Janet Hann first became interested in engineering at a very young age when she visited her father’s project sites in Africa. Her career has since spanned more than thirty years and she has worked with companies including BP, Apache, Woodside Petroleum and Santos. The current project development manager at GDF SUEZ shares her major career successes and insights.

The backstory

My father is a civil engineer, and he worked on site in Africa. Because he often worked a seven day week my brother and I got to go with him at the weekends. The projects he worked on in the sixties were big dams and harbours.
I loved what I thought was lots of responsibility for lots of people and building things that had a significant purpose, juxtaposed with an awesome natural environment. I saw challenges with a sense of freedom.

Project management insights

Most of the projects I have worked on have been company firsts so I have had the opportunity to build the project team from scratch, which of course allows one to get the right people.
Much more challenging is stepping into a project that is off track. Changes need to be made to the way the team functions, but most likely the dysfunction is rooted in misalignment of the stakeholders, resulting in unclear or worse, unachievable objectives for the project team. The lesson learnt is to ensure that the objectives are clear.
Major oil and gas projects are like any project; they are intended to result in a change to the business. Change management is never easy without a clear vision of the purpose and the risks to be managed to achieve success.
A number of the projects I have led through the development have been extremely challenging from a risk and benefit point of view, and I am most proud of how a team of people - multidisciplinary and diverse - come together and really do make what might have been considered impossible, possible. Not only that, if it is a good team, they make it enjoyable and almost look easy.
I am also very proud when people who I have worked with on these teams, contact me later and let me know that the experience that they have had on some of these marginal projects has “made a big difference” to them and where they are now.
I loved what I thought was lots of responsibility for lots of people and building things that had a significant purpose, juxtaposed with an awesome natural environment. I saw challenges with a sense of freedom.

A female in a male-dominated industry

I am never sure if this is altogether about gender but more about different personality profiles. But yes, men have dominated in a sector where technical/engineering skills have generated the management cadre. This can limit the diversity of view, with less emphasis on the ‘softer’ people issues.
However, with the complexity of the environment that we operate in today, creativity in solving people issues and coming from all sorts of stakeholders is a much more important success factor. Recognition that the absence of diversity can create blind spots and weakness in management teams is happening, but the change seems slow.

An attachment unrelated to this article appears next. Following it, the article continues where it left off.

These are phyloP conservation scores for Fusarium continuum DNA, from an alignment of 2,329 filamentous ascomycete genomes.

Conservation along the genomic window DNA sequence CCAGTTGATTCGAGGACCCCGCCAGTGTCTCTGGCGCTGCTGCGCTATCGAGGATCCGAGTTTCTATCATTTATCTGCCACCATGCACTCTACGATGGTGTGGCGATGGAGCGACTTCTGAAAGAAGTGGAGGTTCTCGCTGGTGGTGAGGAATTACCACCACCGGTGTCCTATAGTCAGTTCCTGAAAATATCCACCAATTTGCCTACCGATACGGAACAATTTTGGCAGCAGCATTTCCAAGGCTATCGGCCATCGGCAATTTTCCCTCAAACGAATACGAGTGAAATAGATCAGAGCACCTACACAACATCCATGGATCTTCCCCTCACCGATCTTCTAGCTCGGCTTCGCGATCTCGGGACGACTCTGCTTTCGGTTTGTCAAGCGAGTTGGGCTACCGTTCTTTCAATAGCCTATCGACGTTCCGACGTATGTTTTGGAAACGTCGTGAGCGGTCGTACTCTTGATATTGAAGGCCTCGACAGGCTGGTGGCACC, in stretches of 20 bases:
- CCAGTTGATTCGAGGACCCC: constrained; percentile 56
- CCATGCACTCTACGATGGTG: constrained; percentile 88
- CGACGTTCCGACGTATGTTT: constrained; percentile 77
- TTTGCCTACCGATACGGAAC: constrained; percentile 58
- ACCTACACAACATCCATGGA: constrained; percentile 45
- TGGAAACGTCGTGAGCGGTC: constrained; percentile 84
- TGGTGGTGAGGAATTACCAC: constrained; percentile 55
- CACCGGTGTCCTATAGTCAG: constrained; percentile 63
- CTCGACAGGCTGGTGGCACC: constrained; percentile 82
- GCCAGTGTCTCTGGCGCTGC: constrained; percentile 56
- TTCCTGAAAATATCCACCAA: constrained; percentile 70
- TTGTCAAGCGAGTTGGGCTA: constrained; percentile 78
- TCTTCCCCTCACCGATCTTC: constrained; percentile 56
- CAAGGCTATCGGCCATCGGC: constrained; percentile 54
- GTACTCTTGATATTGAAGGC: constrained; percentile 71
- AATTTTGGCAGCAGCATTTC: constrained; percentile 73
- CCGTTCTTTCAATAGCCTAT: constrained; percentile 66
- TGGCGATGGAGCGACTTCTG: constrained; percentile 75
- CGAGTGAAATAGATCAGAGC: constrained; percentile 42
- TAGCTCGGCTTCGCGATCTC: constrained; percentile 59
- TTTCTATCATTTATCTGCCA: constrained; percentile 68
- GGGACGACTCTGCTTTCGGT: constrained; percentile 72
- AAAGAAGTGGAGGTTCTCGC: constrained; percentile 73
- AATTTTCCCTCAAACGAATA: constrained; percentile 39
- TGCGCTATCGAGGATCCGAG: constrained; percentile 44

One positive comment is that often it only takes one or two leaders with that more open mindset to create a big change within an organisation and give license for others to follow.

Personal attributes

Being adaptable and leading change are core skills essential for any manager. No sector can afford complacency or resist change. People tell me that I am very patient, I like to add to that persistent and a high propensity to build trust.

Defining success

My view is that success is personal so I wouldn’t generalise too much. The gift for many women is that we are able to define success in a relatively large number of aspects of our lives: having successful relationships with family, friends and at work, is probably way up there in terms of priorities, while being independent and being able to provide for ourselves and our dependants may come as a by-product.
In contrast, some men may still be trapped by the “traditional” definition of being a “successful provider” and being viewed in more competitive material terms. I like to think that the world is changing with each generation, and I hope I have passed on some of this.

Most valuable advice

I have been given so much of value, if I had to pick a couple: never miss an opportunity to improve communication skills, and in particular when communication breaks down take personal responsibility for fixing it. Also “What goes around comes around” so never miss an opportunity to support or encourage others.
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Summary

Janet Hann, Project Development Manager at GDF Suez shares her fascinating backstory and career experience to shed insight on leadership and career progression, such as:
Continually developing your skills sets and experience ensure you can lead by example, being patient and taking responsibility to make changes is key to becoming a good manager. In male-dominated areas, women can succeed by providing alternative viewpoints to projects.
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